Monday, February 24, 2014

Mountain-Burning Event;

I've been to the "Mountain-Burning Event" to the "Akiyoshi-Dai (plateau)",
where is one and half an hour drive from my house. 
link page  (the event has more than 600 year's history)
Mine City in Yamaguchi-pref. is home to Akiyoshidai (秋吉台), the plateau with the highest concentration of karst formations in Japan, and Akiyoshido 
(秋芳洞, Akiyoshidō), the nation's largest and longest limestone cave.

    *It was my first experience to see the event*  
At 9:30, firing started with the big siren. Gradually the huge area was surrounded by flame and smoke. I hope you can enjoy my humble pictures :-)  

firing started and helicopters must be taking video (maybe tv-crew)


precaution (fire engine) and Japanese Shiba-Inu with its master
dangerous job it must be and the professional looking man must have had good shots!
lucky that I could get close to the fire
lots of people with cameras


*extra*
   
 (This photo is from this page) 
As you can see, we're able to enjoy 
the burning at night time as well. 
The Chinese Character means "fire". 
   The unburnt place from my last 
panoramic pic is for the night show. 
Maybe next time p;)



PS; The purpose of this burning of grass is extermination of the pest and to make the 
       ash manure. Promoting the growth of a bud coming out in spring.

I'll link this post to "Our World Tuesday".
Thank you very much for stopping by;


16 comments:

TexWisGirl said...

it is good that they do a controlled burn to get rid of the dried grasses and such. :)

eileeninmd said...

Hello Miyako, what an interesting event.. Is the mountain burn to be rid of grasses or to be rid of wild boar? I was trying to read more about this mountain burn. You have have some wonderful photos. Wishing you a happy day and week ahead!

Claudia Moser said...

Have a nice Sunday my dear!

Grandma Barb's This and That said...

Very interesting Miyako! Thanks for sharing your part of the world.

Shelly said...

Wow! That must have been quite the sight, my dear friend! I'm glad they were trained to keep it under control. I'm sure there will be lovely new growth in the spring.

Tamago said...

Hi Miyako san. It must have been quite an experience! It sure is dangerous job, they must be very skilled workers to control fire. In my hometown, I've seen bank burning event when I was a child. It must be for the same purpose...preparing for spring :-)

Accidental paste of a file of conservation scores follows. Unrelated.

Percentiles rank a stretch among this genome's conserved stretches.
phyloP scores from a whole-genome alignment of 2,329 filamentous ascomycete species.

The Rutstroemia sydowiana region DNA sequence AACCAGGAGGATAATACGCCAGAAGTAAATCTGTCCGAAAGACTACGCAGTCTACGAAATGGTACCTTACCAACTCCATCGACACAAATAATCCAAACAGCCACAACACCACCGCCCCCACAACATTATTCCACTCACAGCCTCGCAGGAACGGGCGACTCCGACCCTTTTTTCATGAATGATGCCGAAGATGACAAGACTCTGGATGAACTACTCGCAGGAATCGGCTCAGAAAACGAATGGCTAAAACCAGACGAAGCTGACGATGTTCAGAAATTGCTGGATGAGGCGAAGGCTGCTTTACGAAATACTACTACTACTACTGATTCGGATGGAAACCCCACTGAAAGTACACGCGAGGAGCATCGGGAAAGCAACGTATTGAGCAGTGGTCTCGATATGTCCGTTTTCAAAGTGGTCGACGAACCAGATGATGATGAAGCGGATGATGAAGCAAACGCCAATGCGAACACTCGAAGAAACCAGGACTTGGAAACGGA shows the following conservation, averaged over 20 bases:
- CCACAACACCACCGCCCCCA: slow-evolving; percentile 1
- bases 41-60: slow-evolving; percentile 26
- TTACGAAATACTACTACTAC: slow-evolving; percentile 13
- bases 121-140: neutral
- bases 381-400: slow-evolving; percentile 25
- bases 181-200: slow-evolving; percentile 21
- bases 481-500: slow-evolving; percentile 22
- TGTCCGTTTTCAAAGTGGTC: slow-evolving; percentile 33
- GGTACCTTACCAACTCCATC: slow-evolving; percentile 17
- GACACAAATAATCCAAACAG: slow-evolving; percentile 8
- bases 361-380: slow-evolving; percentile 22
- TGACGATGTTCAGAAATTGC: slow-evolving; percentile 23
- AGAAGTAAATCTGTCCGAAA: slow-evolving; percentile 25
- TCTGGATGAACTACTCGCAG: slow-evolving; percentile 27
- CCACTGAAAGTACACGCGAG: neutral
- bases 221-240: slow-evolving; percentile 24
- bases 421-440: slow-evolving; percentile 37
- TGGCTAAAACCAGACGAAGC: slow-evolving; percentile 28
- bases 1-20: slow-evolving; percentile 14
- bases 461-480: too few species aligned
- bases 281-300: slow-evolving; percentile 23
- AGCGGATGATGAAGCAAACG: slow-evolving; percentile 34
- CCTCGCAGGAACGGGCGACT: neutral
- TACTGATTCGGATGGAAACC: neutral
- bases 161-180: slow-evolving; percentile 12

I hope spring is on its way. Have a wonderful new week, Miyako san!

Mariette VandenMunckhof-Vedder said...

Dearest Miyako,
That looked like a scary place to be in for such a burning.
Indeed it will affect the insects that live in such area; killing off most of them... Ash is a great fertilizer when left on the soil.
Hugs,
Mariette

carol l mckenna said...

Fascinating event and post ~ lovely photos and creatively presented ~ thanks for sharing on OWT ~

artmusedog and carol
www.acreativeharbor.com

Joyful said...

You've got some great photos of the burning event. Have a wonderful week.

Fun60 said...

An interesting set of photos.

Photo Cache said...

very interesting that this is considered an event.

Ann said...

i think your photos are great!!!
thank you for sharing the link...i loved the photos of the cave,and the entrance to it is so pretty!
i learn so much about your beautiful country from you!!!
sending love from across the ocean to you my friend!!

ladyfi said...

Great shots and an interesting event.

Amy Dayton said...

Very interesting and some beautiful photo's.
I hope you are well my friend.
Love & Hugs

Giga said...

Dobrze, ze takie wypalanie jest pod kontrolą. Widoki dla tych, co kochają ogień, z pewnością są wspaniałe. Pozdrawiam.
Well, with such burning is under control. Views for those who love the fire, are certainly great. Yours.

Sallie (FullTime-Life) said...

Those are great photos Miyako. You got so close to those flames (I would have been afraid.) We have field burning in Oregon in the late summer, for the same reason. Grass seed (for lawns and parks) is a major crop. But there isn't any ceremony -- it just gets done by the farmers.